As the Executive Director of New York Folklore – New York’s statewide organization for the field of folklore– I am writing to suggest a more accurate portrayal of folklore and its role in human life. While often portrayed as “inaccuracies,” or “quaint and old-fashioned,” folklore is much more than that misunderstood characterization. Although folklore does connect people to their past, the expression of folklore is an integral part of life in the present. Its manifestation is at the center of the idea of culture. While folklore may include, as Morin states, “traditional customs,” as well as ideas that are not backed up by “evidence” (the multiple reports of Bigfoot occurrences nationwide, for example), folklore is, more accurately, the human, creative responses to very real, lived experiences. Perhaps Laura Snapes’ review in The Guardian, (July 24, 2020) gives us the best rationale for the album’s title when she says that Folklore shows an “authentic” side to Swift.
“Authenticity” is an important concept to folklorists and those who follow and study folklore. Every group of people that shares a sense of identity shares folklore as part of their identity. Folklore is the “authentic” way that people comment upon their shared experiences. Folklore during the current COVID-19 pandemic is all around us and it is easily apparent in the ways that people are responding creatively to their experiences. Folklore is visible through the creative fabrications of the home-made facemasks. Folklore is expressed through the changing ways that teens and schools are marking an important rite of passage by creatively re-working high school graduation ceremonies. Folklore is visible in the Black Lives Movement through the memorials and street art created by communities expressing their grief over the murder of George Floyd, and through the ways that the shared experience of being Black in America is commented upon and creatively expressed through folk narrative, folk art, folk music, and practice throughout the Black community – no matter the geography, social class, educational attainment or age of the individual.
I ask those who are intrigued with Taylor Swift’s new album, Folklore, to use this moment as a stepping-off place to find out about folklore in your own communities. Folklorists are working throughout New York State – in arts organization, museums, universities, and libraries – to draw attention to the diverse ways that folklore is apparent in our communities and to support folklore and folk arts at the grassroots. One doesn’t have to look far, as there are vast resources at your fingertips – including New York’s statewide organization, New York Folklore (www.nyfolklore.org), the American Folklore Society (www.afsnet.org); and the Folklife Center at the Library of Congress, (www.loc.gov/folklife). Like Swift’s song titled “Cardigan,” you may find that folklore is that part of yourself that is familiar and well-worn, yet evocative and deeply meaningful. Folklore is complicated.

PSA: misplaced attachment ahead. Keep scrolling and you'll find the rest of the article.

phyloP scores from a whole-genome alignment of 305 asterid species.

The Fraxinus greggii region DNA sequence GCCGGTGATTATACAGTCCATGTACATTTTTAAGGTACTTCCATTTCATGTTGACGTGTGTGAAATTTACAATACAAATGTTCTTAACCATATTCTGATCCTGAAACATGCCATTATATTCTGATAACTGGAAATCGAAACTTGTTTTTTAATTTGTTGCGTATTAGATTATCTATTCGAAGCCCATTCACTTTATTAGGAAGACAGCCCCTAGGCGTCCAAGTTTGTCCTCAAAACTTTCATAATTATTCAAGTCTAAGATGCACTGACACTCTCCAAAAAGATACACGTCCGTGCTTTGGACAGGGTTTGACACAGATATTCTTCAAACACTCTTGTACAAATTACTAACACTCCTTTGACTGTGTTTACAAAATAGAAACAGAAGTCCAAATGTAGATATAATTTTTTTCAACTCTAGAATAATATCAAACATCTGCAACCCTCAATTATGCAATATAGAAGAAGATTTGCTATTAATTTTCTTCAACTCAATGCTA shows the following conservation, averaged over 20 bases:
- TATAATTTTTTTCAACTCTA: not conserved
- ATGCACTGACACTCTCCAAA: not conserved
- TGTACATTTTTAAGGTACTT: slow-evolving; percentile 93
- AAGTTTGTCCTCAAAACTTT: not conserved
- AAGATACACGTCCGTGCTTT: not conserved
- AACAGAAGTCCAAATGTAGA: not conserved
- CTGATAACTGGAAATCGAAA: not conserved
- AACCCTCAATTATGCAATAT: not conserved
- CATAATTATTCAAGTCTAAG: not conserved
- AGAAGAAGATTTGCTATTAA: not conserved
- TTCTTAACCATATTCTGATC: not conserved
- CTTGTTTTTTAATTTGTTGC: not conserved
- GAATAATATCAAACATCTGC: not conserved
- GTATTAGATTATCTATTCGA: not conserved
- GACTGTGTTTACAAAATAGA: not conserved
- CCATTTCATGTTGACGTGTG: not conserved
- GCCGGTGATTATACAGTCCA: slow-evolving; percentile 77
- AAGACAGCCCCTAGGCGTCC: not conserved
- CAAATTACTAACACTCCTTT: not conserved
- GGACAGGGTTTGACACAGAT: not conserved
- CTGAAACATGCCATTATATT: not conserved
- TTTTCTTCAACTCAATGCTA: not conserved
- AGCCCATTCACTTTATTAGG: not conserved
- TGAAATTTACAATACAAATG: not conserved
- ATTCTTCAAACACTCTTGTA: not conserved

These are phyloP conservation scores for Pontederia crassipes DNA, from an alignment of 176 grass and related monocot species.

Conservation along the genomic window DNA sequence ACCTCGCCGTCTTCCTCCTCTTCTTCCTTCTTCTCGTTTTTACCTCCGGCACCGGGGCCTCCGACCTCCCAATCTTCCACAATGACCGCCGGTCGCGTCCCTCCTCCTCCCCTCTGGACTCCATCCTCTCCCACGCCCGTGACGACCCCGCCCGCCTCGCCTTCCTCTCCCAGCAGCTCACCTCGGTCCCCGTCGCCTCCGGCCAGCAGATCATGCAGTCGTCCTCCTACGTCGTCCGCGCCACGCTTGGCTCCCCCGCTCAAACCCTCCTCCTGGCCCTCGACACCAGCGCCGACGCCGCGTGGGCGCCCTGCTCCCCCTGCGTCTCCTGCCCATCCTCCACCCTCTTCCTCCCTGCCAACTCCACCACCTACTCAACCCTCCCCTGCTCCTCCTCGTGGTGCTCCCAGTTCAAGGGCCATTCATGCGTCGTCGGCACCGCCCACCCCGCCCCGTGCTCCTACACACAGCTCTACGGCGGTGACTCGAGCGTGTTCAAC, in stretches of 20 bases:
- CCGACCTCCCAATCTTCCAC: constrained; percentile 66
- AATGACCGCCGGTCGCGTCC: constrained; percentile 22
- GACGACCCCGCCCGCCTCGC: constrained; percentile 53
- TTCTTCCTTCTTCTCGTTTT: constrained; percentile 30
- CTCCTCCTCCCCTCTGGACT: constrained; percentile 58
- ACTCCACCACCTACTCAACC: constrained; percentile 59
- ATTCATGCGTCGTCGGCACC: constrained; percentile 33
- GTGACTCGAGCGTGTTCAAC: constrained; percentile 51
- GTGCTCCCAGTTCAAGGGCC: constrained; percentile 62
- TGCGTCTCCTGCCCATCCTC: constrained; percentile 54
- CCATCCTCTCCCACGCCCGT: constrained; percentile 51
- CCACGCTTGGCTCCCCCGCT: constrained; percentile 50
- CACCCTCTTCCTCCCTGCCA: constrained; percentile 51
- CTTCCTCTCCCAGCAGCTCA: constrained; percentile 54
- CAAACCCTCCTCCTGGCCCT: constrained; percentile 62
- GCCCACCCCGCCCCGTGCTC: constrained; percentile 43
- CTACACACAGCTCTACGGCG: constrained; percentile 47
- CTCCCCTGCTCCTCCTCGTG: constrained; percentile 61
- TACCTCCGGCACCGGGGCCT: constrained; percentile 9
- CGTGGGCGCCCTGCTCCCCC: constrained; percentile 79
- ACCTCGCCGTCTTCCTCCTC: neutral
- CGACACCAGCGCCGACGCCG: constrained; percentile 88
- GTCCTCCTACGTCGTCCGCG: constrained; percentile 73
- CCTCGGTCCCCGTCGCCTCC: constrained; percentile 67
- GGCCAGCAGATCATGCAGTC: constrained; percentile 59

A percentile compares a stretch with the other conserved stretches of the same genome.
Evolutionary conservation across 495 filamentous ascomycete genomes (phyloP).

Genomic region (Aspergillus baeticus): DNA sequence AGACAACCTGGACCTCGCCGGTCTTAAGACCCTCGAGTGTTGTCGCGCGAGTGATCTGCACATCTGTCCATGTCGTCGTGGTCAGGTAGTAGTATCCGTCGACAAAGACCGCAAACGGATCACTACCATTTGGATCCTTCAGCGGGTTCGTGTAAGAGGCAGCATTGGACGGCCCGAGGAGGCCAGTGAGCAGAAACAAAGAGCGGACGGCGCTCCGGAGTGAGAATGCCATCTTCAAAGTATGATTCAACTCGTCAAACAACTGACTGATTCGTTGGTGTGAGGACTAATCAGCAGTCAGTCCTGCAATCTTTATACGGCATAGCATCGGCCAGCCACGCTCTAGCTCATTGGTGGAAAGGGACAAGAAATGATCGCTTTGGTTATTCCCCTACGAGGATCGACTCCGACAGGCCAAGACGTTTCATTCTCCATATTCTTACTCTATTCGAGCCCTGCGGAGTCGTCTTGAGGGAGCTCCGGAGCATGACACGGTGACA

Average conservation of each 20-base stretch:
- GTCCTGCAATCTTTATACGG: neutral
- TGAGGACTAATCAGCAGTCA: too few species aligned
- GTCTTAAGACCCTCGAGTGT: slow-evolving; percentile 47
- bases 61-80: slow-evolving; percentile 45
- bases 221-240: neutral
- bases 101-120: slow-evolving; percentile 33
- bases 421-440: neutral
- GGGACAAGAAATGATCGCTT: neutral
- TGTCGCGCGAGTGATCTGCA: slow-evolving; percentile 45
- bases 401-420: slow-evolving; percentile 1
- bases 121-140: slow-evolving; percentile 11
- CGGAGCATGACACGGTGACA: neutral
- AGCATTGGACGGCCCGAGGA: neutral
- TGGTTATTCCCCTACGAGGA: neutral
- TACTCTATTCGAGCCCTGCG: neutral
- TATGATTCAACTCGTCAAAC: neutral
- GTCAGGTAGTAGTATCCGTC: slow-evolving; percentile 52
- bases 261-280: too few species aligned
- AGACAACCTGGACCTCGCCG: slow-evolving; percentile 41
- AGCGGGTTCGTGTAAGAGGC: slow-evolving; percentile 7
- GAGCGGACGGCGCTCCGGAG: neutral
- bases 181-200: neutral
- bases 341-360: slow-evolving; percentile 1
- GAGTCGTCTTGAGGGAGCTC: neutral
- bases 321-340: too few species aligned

New York Folklore is raising money to benefit the “New York State Folklore Covid-19 Relief Fund.” Your donations will make an impact. We hope to raise $10,000 by June 1, 2020 to assist folk and traditional artists with emergency grants.
With the money raised, New York Folklore is awarding one-time grants of up to $500 to New York State’s folk, traditional and community-based artists impacted by Covid-19. Grants will help with specific short term financial needs (food, assistance with medical bills, rent, etc). This initiative is for all New York State residents and is an expansion of the New York City-based Folk Artists Covid-19 Relief Fund by The Center for Arts, Tradition, and Cultural Heritage (C.A.T.C.H.). C.A.T.C.H. has already raised significant funds and is now opening the application phase of their New York City-based initiative. Information on the New York City initiative for Covid-19 Relief can be found below.
Please join me today by donating to our emergency fund. Donate HERE https://www.gofundme.com/f/ny-folklore-covid
Folk and traditional artists are some of the individuals who have been most financially affected by the Covid-19 pandemic and social distancing. While folk and traditional artists do not usually rely upon their art as their sole means of support, folk and traditional artists have experienced economic hardship due to the cancellation of community and public events, as well as the loss of revenue from art sales. In many cases, this loss is in addition to the loss of their primary income through restaurant and retail closings, furlough, etc. – which causes a two-fold impact on many artists’ livelihoods. Those tradition bearers who reflect already economically marginalized communities – Native communities, immigrants, and refugee communities – may not be in line for assistance by other Covid-19 relief funds. Our fund will specifically target artists from marginalized and at-risk communities.
For emergency funding specific to New York City, follow this link: https://catchnyc.net/covid-19-relief